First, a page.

• $\begingroup$ @EmilJeřábek: QBF restricted to a finite number of quantifiers could be in the spirit (i.e. PH vs PSPACE) ... but it is a jump from "infinite to finite"; I'm more interested in restrictions on the finite "structures" of the problem. $\endgroup$ – Marzio De Biasi Mar 9 '15 at 13:26
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Retrograde Chess. It is $PSPACE$-complete if you are allowed to have arbitrarily many kings and none of them can be in check at any time. If no (or only one per player) kings are allowed, it is known that there are positions that require exponential moves, but the problem is only known to be $NP$-hard.

http://arxiv.org/abs/1409.1530

https://mathoverflow.net/questions/27944/do-there-exist-chess-positions-that-require-exponentially-many-moves-to-reach

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I'm not sure if this fits your notion of restriction, but here goes.

The "Minimum QBF-oracle Circuit Size Problem": given the truth table of a Boolean function and parameter k, is there a circuit of size at most k computing the function over the basis AND, OR, NOT, and QBF? (A QBF gate interprets its input string as a fully quantified Boolean formula F, and the output is 1 iff F is true.)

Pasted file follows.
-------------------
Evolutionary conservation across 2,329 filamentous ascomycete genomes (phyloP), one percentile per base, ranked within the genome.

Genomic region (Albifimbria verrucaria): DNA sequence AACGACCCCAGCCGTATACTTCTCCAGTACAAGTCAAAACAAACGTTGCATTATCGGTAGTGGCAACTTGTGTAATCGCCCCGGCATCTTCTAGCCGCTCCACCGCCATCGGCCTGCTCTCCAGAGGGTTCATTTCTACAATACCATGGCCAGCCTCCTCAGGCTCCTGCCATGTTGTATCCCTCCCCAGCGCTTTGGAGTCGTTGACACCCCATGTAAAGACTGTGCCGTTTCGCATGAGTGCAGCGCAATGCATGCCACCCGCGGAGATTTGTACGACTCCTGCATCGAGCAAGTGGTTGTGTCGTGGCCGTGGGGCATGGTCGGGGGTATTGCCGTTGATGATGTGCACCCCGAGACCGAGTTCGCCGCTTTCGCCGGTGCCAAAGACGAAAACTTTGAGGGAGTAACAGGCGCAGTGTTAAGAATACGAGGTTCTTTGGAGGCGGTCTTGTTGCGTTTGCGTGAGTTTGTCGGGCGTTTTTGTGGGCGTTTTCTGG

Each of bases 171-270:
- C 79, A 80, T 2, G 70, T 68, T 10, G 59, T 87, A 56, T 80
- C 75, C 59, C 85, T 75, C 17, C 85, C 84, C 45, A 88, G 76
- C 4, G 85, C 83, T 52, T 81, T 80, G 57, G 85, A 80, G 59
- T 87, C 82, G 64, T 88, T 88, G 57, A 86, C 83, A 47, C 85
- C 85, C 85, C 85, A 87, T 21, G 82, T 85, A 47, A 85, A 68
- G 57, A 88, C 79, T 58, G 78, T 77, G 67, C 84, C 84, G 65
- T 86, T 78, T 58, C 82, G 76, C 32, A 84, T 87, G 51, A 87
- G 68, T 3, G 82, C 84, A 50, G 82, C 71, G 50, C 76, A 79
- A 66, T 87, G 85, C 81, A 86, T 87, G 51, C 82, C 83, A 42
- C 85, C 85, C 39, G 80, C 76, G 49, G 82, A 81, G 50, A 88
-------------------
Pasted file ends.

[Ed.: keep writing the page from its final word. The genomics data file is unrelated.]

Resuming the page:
The problem is definitely in PSPACE, known to be complete under ZPP reductions, but not known for deterministic polynomial time reductions. Provably not PSPACE-complete under logspace reductions! See Allender, Holden, and Kabanets.

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  • $\begingroup$ (Not related to this answer, but anyway,) ​ How do we know that the 7-dominating set "problem on n node graphs can be solved in" n$^{7+o(1)}$ time? ​ ​ ​ Reference 17 only makes that claim for ​ $\ell$ ≥ 8 . ​ ​ ​ ​ ​ ​ ​ ​ $\endgroup$ – user6973 Dec 17 '15 at 10:27
  • $\begingroup$ (I should've mentioned this earlier, but) I have now about a question about the k=7 case on this site. ​ ​ $\endgroup$ – user6973 Dec 21 '15 at 11:15